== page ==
By Dietrick Carr, Retired Basketball Coach, Benicia, Calif.
In keeping with my coaching theory for controlling tempo and keeping constant pressure on the opposing defense, I devised a defensive free-throw alignment that would accomplish this.
Our teams have had a lot of success with this foul-line formation over the years. By design, it allows for a multitude of positive possibilities.
1. The basic alignment keeps the defense spread out, forcing them to adjust to a free-throw formation they’ve seldom seen before.
2. Keeping players 1 and 2 (your best ball handlers) in a tandem formation, makes it more difficult to defend.
3. Fast breaking off either a made or missed free throw keeps the opponents from setting up any type of effective full-court pressure defense.
This scheme can also easily adjust to any moves your opponent may use. You can, for example, have your best two guards in the half-court position, switch assignments, bring them up diagonally or have them break deep for a long pass, depending on your opponent’s adjustments.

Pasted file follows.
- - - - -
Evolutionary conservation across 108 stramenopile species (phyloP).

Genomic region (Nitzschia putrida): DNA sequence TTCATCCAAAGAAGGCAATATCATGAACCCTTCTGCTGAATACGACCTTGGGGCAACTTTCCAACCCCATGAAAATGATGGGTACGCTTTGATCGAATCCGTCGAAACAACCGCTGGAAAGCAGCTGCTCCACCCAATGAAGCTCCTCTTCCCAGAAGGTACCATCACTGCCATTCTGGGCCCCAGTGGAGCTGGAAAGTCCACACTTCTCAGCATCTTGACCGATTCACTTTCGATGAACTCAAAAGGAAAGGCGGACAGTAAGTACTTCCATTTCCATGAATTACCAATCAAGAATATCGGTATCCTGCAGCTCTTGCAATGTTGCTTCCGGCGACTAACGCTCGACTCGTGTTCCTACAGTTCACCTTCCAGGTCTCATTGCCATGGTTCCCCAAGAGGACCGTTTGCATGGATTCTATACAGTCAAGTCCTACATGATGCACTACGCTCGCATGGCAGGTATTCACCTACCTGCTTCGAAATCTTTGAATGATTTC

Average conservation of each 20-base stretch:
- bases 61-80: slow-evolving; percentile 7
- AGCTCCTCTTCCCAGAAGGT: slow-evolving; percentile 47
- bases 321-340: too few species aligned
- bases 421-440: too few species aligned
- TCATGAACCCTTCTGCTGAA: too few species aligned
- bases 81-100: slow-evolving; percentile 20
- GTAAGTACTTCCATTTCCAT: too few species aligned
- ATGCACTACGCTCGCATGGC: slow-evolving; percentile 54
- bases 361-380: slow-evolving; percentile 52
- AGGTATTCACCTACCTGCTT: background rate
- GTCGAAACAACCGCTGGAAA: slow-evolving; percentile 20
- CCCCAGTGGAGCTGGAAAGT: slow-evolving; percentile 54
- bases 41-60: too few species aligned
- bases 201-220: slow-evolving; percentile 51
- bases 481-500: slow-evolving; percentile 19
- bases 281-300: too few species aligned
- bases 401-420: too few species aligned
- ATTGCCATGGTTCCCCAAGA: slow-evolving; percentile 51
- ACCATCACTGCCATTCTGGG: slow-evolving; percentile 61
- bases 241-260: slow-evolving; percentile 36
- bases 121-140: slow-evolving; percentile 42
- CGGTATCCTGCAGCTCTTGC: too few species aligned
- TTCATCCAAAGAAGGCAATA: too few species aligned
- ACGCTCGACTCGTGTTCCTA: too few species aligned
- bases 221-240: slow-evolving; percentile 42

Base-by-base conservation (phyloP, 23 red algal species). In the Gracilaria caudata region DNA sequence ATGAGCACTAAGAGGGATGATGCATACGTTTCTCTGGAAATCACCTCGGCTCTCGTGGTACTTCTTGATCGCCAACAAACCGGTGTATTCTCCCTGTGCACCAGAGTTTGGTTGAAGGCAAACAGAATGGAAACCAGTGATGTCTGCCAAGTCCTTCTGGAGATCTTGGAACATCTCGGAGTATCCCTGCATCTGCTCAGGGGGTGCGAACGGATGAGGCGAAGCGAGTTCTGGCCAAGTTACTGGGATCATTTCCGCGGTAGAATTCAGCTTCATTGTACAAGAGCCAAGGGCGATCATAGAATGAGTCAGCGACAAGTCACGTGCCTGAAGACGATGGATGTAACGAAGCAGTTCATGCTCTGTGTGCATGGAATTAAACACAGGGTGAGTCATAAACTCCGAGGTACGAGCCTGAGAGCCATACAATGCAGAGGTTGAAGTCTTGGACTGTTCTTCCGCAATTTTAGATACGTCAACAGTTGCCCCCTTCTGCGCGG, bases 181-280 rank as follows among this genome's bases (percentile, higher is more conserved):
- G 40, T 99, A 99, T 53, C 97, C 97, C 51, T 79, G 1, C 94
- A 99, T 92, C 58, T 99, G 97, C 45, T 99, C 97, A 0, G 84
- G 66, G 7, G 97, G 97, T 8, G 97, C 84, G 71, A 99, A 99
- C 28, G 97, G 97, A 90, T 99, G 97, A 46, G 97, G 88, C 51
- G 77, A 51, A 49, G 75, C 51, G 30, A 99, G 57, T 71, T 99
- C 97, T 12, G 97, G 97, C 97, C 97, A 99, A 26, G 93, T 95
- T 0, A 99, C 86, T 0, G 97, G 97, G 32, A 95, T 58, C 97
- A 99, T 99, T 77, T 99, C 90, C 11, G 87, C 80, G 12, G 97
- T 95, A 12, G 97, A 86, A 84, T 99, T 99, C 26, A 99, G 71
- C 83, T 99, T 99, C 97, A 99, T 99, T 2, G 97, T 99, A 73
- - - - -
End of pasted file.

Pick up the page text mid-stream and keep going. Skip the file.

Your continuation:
It’s easy to install into your system and your players will enjoy the up-tempo style of play that it encourages.
Middle Fast Break
Diagram 1 shows your basic alignment. Diagrams 2 and 3 show an example of a fast break off a missed free throw when 3 secures a long rebound — which is called the “middle fast break.”
DIAGRAM 1: Basic Alignment
DIAGRAM 2: Middle Fast Break (A). 2 screens for 1, who breaks toward the middle and receives a pass from 3.
DIAGRAM 3: Middle Fast Break (B). 1 drives the middle, while 2 and 3 fill the lanes. 5 is a trailer.
Sideline Fast Break
Diagrams 4 and 5 show our sideline break when 4 secures the rebound. If 5 grabs the rebound, we flip-flop assignments.
DIAGRAM 4: Sideline Break (A). 4 rebounds and passes to 3, who is sprinting to the sideline. 2 screens for 1, who breaks past half court to the sideline.
DIAGRAM 5: Sideline Break (B). 3 passes to 1 then breaks to the middle of the floor. 1 passes to 2 on the sideline, while 5 fills the outside lane.